Fig.1. Steve Jobs in Isaacson (2011).
‘If you want to live your life in a creative way, as an artist, you have to not look back too much. You have to be willing to take whatever you’ve done and whoever you were and throw them away’.
Apple haven’t created a Steve Jacobs APP to bring him back to life virtually, rather they have created a University within Apple to teach the Apple Way as a management and leadership programme akin to an MBA and run by the former Dean of Yale Business School. Joel Podolny
Jobs quoted the hockey star Wayne Gretzky’s maxim, “Skate where the puck’s going, not where it’s been.” Isaacson (2011).
“Steve prefers to be in the moment, talking things through. He once told me, ‘If you need slides, it shows you don’t know what you’re talking about.’” Jobs said. Isaacson Isaacson (2011. p. 387).
Bell and Gemmel get it wrong on lectures. (2009. p 117-118) They make assumptions about the value or otherwise of watching a live lecture in favour of a recorded one.
Whilst this might replace sitting in a class it doesn’t mean that by replaying the video repeatedly the student will be any the wiser or even recall what has been viewed.
Viewing video is a passive exercise, ‘sit back’ rather than ‘sit forward’, Far better that the video is offered as an e-learning module, broken into a dozen pieces, each one different, each one challenging the student in different ways, obliging them to think, to construct, to research, to discuss with others, to answer questions.
I’d like to read this research, understand the way it was undertaken, and how the conclusions were drawn. I’d like to know what other research has been done in this area to get the fullest picture.
On p119 we are given the story of a 7th grade field trip in which students identify leaves of different plants in a forest and we then are asked to imaging 40 years later this 50 year old needing to call upon a digital recording of that event in order to show it to his child. His child, far preferring the psychologically better and warm lesson from her father would feel rejected if made to watch the video.
What is more, the learning, through communication isn’t purely as a result of looking at an object and hearing or being told what it is – the lesson is largely recalled for the emotional impact of delivery from the teacher – how they speech and their body language – were the enthusiastic or bored by the information they had to impart?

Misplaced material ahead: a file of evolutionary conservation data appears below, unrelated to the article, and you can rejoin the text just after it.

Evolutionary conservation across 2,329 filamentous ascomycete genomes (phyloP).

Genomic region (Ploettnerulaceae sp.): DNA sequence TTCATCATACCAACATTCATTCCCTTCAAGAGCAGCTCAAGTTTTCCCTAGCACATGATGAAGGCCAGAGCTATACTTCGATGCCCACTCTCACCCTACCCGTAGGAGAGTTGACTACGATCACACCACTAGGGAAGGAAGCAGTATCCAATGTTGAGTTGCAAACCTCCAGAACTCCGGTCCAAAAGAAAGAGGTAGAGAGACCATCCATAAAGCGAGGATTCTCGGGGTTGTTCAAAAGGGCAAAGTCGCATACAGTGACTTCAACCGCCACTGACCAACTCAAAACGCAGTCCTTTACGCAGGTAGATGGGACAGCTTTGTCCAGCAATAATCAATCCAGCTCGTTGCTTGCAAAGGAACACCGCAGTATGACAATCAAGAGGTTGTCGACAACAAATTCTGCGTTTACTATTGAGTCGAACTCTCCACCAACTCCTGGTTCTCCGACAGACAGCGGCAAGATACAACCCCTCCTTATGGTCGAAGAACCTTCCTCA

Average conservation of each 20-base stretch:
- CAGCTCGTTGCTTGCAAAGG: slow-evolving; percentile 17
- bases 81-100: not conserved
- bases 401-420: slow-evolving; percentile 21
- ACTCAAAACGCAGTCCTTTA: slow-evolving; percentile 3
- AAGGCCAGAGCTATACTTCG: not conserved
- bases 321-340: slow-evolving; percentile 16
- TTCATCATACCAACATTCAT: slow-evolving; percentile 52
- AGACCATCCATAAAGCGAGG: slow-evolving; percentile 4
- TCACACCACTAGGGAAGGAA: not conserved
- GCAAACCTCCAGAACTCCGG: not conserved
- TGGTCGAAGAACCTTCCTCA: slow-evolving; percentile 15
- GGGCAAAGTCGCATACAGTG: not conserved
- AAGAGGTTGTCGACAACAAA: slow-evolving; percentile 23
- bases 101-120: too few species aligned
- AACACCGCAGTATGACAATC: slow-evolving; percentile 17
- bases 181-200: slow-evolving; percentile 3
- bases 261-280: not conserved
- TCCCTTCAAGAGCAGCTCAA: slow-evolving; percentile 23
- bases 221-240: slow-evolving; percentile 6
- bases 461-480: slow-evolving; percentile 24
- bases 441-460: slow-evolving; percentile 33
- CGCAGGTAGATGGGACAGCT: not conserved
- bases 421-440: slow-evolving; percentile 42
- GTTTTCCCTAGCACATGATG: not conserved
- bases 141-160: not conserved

My biggest concern about the assumptions of Bell’s lifelogging is that if I take a self-drive car from A to B, a 45 minute journey, will I ever, if called upon be able to drive this route myself
- if I have never driven myself
- if I’ve never made the choices that would take me this way?
A lifelogging device is akin to driving on autopilot, there is no need to concentrate and without that there is no memory creation – so yes, you would need a recall device. And if you are behaving as if you are not there, why be there? Indeed, to fake it college students might hand their lifelogging devices to one student who would then attend the lecture on everyone else’s behalf.
Bell, G., and Gemmel. J (2009) Total Recall: How the E-Memory Revolution Will Change Everything
Isaacson, Walter (2011). Steve Jobs: The Exclusive Biography (Kindle Locations 3421-3422). Hachette Littlehampton. Kindle Edition.
Mayer-Schönberger, V (2009) Delete: The Virtue of Forgetting in the Digital Age
- Why lifelogging as total capture has less value that selective capture and recall. (mymindbursts.com)
- Book reveals complex nature of Steve Jobs’ success (minnesotatransplant.wordpress.com)
- A New Mixed Media Work…….”Muddle and Gabble” (burgessart.wordpress.com)
- Book Review: Steve Jobs – by Walter Isaacson (booksesinboxes.com)
- The memory is the mind process happening in your brain, it can never be the artefact that plays back footage of an experience. (mymindbursts.com)
- What does a business genius look like? (hiscoxusa.com)
- Apple co-founder: Steve Jobs film is ‘very wrong’ (itv.com)